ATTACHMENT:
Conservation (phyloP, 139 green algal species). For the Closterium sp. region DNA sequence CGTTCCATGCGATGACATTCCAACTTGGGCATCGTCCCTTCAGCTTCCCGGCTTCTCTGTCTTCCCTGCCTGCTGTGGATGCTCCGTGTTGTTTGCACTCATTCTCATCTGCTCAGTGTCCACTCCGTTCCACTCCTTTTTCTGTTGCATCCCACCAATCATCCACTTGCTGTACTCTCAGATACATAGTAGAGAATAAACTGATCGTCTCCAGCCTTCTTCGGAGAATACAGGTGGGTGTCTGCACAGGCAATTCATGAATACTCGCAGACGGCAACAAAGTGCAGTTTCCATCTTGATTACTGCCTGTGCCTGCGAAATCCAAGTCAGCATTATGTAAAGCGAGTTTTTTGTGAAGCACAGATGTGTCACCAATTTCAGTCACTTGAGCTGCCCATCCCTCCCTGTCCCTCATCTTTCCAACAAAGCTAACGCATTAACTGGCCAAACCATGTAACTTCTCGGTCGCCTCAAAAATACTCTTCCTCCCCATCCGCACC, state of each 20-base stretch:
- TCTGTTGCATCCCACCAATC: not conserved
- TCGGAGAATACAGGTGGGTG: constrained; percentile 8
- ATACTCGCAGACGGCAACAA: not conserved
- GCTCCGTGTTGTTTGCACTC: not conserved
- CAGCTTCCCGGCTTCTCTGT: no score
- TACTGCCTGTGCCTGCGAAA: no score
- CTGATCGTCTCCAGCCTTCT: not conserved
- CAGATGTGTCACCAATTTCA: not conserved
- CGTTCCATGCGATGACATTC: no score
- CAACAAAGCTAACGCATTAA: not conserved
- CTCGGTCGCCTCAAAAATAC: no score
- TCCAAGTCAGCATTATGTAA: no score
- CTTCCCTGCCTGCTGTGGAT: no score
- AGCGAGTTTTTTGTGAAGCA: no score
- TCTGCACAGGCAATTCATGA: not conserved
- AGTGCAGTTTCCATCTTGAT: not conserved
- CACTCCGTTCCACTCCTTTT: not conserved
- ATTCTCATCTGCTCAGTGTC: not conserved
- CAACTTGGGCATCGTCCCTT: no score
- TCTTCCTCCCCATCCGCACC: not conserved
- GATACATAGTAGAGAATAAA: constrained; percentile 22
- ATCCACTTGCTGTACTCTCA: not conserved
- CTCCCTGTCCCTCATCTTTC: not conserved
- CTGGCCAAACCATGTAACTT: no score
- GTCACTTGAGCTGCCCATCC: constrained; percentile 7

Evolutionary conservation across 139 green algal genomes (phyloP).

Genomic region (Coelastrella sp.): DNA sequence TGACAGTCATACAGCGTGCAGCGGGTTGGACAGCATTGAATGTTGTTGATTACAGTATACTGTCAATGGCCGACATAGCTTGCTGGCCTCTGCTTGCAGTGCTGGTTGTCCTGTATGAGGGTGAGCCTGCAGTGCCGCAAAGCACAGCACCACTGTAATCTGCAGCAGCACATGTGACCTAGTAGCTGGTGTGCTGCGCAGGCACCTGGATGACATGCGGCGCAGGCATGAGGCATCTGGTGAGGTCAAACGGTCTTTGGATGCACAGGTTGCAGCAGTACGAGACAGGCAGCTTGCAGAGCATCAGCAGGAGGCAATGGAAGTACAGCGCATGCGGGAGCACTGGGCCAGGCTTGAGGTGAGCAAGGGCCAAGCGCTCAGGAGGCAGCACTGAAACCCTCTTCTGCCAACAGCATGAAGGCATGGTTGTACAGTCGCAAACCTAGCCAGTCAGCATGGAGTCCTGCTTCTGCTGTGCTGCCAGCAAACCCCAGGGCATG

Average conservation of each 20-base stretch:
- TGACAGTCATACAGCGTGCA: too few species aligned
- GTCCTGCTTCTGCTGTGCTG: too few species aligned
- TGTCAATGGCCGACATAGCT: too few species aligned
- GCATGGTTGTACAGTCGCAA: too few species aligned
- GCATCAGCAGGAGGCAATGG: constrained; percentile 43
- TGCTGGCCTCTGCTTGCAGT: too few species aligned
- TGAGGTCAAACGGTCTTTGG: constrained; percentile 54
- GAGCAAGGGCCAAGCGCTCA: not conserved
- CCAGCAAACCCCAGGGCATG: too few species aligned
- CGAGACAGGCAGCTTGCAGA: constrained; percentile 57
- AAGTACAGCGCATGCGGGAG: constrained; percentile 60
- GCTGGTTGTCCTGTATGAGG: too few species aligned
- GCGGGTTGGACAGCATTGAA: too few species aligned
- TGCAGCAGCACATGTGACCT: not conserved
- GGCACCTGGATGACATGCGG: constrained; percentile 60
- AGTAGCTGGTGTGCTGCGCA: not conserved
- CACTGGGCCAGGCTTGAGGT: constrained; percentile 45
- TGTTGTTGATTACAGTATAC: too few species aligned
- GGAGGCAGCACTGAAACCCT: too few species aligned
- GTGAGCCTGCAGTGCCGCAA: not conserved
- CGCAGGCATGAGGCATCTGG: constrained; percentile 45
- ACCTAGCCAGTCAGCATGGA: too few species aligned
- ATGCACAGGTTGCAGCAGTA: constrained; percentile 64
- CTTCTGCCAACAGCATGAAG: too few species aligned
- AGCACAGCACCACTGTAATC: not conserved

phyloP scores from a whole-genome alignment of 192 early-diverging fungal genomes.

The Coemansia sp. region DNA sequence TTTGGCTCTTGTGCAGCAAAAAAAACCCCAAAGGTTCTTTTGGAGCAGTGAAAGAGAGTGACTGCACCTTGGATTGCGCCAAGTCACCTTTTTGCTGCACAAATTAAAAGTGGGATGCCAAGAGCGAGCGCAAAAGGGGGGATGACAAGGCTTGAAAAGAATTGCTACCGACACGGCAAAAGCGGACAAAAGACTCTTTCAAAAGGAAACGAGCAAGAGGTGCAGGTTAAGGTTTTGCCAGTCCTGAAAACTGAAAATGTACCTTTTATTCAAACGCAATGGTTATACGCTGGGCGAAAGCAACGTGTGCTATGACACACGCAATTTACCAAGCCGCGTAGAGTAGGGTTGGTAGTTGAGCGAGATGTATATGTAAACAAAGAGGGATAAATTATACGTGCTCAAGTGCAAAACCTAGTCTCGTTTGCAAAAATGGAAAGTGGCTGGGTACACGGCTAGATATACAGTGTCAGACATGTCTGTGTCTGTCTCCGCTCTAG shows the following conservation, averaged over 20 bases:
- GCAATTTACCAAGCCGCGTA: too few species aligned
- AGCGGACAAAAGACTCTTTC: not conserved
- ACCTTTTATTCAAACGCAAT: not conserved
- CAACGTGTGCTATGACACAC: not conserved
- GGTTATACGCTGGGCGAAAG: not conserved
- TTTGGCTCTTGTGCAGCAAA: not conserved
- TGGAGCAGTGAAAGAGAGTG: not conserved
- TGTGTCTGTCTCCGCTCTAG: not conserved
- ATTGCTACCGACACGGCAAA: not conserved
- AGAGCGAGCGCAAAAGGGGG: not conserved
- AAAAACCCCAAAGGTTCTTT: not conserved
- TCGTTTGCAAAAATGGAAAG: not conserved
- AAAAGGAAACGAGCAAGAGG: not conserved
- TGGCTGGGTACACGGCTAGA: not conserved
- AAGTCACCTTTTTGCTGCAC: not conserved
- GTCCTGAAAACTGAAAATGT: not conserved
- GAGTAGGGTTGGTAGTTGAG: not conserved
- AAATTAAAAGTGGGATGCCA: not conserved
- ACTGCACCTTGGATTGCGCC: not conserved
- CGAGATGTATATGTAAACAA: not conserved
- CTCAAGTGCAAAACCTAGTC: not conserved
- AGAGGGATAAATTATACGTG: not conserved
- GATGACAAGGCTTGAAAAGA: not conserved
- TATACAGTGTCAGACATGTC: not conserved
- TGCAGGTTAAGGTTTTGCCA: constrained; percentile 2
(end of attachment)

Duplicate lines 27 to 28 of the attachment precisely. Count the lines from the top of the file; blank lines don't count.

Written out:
Evolutionary conservation across 139 green algal genomes (phyloP).

Genomic region (Coelastrella sp.): DNA sequence TGACAGTCATACAGCGTGCAGCGGGTTGGACAGCATTGAATGTTGTTGATTACAGTATACTGTCAATGGCCGACATAGCTTGCTGGCCTCTGCTTGCAGTGCTGGTTGTCCTGTATGAGGGTGAGCCTGCAGTGCCGCAAAGCACAGCACCACTGTAATCTGCAGCAGCACATGTGACCTAGTAGCTGGTGTGCTGCGCAGGCACCTGGATGACATGCGGCGCAGGCATGAGGCATCTGGTGAGGTCAAACGGTCTTTGGATGCACAGGTTGCAGCAGTACGAGACAGGCAGCTTGCAGAGCATCAGCAGGAGGCAATGGAAGTACAGCGCATGCGGGAGCACTGGGCCAGGCTTGAGGTGAGCAAGGGCCAAGCGCTCAGGAGGCAGCACTGAAACCCTCTTCTGCCAACAGCATGAAGGCATGGTTGTACAGTCGCAAACCTAGCCAGTCAGCATGGAGTCCTGCTTCTGCTGTGCTGCCAGCAAACCCCAGGGCATG